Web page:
And after being the voice for so many others, Zimmerman decided to advocate for his own candidacy.

Asked if his opponent is just a grandstanding MAGA provocateur, he shot back, “Let me tell you something. This is a toss-up district, ‘leaning’ Democrat. We do not have this nailed down. Not by a long shot. This is not a district that’s won. This is not a ‘safe seat.’ I don’t want anyone who’s reading this to think that someone this extreme can’t win. Extremists win all the time.”

“They’re relentless and you’ve got to be equally determined to fight back,” he continued. “Clarence Thomas said in his opinion on Dobbs [the decision overturning Roe v. Wade], that marriage equality is on the line. He isn’t kidding around, and he often speaks for the majority of that court. He’s saying what we all know is on their mind. He’s saying what’s on their agenda. Dammit, we have to make sure people wake up to understand it and take action to address it.”

For Zimmerman, making it to Congress means “standing up a whole series of legislation to deal with homeless gay youth, the traumas our transgender young people are facing, making sure we finally outlaw, federally, conversion therapy. In the same way, passing the Women’s Health Protection Act and codifying Roe. This is legislative action we can take. We’ve got to be focused on doing it on many different fronts. And that includes state legislatures.”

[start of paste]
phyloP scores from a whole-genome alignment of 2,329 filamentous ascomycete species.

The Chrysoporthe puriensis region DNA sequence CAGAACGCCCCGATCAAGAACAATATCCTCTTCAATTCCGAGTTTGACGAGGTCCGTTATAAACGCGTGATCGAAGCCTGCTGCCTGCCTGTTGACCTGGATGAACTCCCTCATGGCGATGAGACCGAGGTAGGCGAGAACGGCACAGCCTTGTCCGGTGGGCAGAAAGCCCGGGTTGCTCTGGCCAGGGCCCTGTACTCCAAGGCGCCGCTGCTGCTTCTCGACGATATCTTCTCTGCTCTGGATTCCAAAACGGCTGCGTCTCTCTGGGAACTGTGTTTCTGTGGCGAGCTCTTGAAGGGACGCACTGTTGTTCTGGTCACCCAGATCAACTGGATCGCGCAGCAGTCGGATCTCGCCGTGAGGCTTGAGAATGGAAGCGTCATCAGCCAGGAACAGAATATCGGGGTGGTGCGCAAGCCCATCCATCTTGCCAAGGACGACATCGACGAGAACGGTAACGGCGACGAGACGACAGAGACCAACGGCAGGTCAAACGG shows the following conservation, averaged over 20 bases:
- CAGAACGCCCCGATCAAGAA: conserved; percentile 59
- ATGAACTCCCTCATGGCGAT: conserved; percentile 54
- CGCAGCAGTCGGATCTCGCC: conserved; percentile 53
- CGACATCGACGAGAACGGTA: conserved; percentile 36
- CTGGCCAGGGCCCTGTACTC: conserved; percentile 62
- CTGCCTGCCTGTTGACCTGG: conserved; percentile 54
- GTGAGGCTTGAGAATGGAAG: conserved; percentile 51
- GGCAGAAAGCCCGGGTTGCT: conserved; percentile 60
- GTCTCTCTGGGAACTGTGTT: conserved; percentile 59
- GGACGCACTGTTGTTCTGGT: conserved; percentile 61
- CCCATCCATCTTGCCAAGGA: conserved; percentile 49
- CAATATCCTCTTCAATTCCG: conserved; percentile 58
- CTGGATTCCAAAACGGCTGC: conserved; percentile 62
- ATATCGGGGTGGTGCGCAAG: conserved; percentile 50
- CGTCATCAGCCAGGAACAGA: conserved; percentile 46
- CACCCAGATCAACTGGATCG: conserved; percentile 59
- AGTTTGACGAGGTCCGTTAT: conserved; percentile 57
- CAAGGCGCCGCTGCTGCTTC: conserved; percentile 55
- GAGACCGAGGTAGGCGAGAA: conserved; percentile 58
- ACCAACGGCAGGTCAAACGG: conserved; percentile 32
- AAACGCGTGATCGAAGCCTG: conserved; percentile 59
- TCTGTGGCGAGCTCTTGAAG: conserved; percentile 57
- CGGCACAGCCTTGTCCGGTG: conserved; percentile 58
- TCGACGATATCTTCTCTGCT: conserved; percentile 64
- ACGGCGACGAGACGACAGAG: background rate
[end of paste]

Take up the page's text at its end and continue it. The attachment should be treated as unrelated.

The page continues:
Asked about the young people protesting Don’t Say Gay in Florida, Zimmerman replied thoughtfully to the contrast with his own time growing up, in the 1970’s.

“I love their openness. I love their passion. I love the fact that gay and straight kids are coming together,” said Zimmerman. “I’m just not going to let another generation of young, LGBTQ+ young people be put back in the closet. Not on my watch. I know what’s at stake, and the heartbreak that can lead to.”